SR: So now I'm starting to see… What is the word for that? We can think of it, anyway, we see what you mean now.
NB: Scarcely touched - yes there are des mères porteuses [surrogate mothers]. But nevertheless people go on making babies the way they have for a long time. Who knows, in fifty years, what will be à la mode… (laughs)

V “Alors que le lecteur ancien….”

Alors que le lecteur ancien suivait d'un doigt, à la trace, les mots qui le portaient ailleurs dans un proche et lointain espace imaginaire, nous caressons du bout de nos doigts des boucles d'infini. Avec des gestes minimalistes, nous passons constamment d'un présent mineur à un présent majeur. À la vitesse de l'instant, nous refoulons l'évidence charnelle de la merde, de la sueur, de l'urine et du sang.

i) “Alors que le lecteur ancien suivait d'un doigt, à la trace, les mots”

NB: You have translated “Alors que le lecteur ancien suivait d'un doigt, à la trace, les mots” as “While the ancient reader's finger carefully…”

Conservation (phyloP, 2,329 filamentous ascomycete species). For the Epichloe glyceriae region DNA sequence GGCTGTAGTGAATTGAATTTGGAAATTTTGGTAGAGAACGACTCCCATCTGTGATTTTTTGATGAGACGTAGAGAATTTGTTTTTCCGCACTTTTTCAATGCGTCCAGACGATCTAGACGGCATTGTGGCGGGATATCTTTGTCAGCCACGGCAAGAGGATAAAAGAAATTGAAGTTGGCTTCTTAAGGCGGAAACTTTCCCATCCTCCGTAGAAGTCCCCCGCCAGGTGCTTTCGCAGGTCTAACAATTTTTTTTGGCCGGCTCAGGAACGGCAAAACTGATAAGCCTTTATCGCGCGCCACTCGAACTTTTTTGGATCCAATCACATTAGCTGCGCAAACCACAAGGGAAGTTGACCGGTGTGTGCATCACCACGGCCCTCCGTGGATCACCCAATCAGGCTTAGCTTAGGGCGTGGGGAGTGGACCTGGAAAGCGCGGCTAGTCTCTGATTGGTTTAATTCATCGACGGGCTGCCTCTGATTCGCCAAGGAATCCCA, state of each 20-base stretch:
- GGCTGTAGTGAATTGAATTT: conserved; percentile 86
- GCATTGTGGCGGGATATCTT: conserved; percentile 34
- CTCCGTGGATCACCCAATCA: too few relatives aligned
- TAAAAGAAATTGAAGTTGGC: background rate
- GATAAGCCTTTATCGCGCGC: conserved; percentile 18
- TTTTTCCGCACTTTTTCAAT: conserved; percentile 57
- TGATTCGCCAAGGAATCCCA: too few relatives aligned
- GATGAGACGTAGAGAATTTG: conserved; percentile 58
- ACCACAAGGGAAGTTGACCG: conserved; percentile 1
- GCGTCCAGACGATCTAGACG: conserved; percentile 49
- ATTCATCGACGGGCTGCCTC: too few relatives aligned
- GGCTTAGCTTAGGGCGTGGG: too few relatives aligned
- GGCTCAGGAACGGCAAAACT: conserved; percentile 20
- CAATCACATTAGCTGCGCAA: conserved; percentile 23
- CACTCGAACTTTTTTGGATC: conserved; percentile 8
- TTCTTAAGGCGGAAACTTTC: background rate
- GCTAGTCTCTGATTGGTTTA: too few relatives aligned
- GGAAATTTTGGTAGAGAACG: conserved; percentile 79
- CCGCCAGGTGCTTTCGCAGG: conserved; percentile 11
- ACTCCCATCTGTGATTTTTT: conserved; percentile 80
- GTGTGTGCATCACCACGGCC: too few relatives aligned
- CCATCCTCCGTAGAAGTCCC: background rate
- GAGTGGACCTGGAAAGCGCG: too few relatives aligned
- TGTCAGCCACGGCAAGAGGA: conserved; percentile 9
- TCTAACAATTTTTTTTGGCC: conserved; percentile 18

AMW: I had real trouble with this one and decided to use “the reader” rather than “him.”
SR: We didn't want the reader to be assumed to be male, even though the reader most probably was male.
NB: Oh, carry him, yes, okay, oui, oui, c'est vrai [yes, yes, that’s right].
AMW: We need a stronger determinant…
NB: Yes, yes, okay.
AMW: Because in French the reader can be male or female, whereas in English we have to choose one or the other.
SR: And we wanted to keep it singular because the plural wasn't working with the rest of the sentence.
NB: Ah, okay, so you have a question there.
AMW: Yes.
NB: You want to resolve the problem…
AMW: Do you want the reader to be a man or a woman?
SR: Well, it was a man.
NB: It was a man. But, um…
SR: We wanted to keep that sense of a reader's finger following along the words…
NB: Oui, oui, oui, well, I'll let you work on it (laughs) but, yes, ça c'est terrible [that’s terrible]. Sometimes I encounter problems in French, c'est terrible le féminin et le masculin [the feminine and masculine are terrible].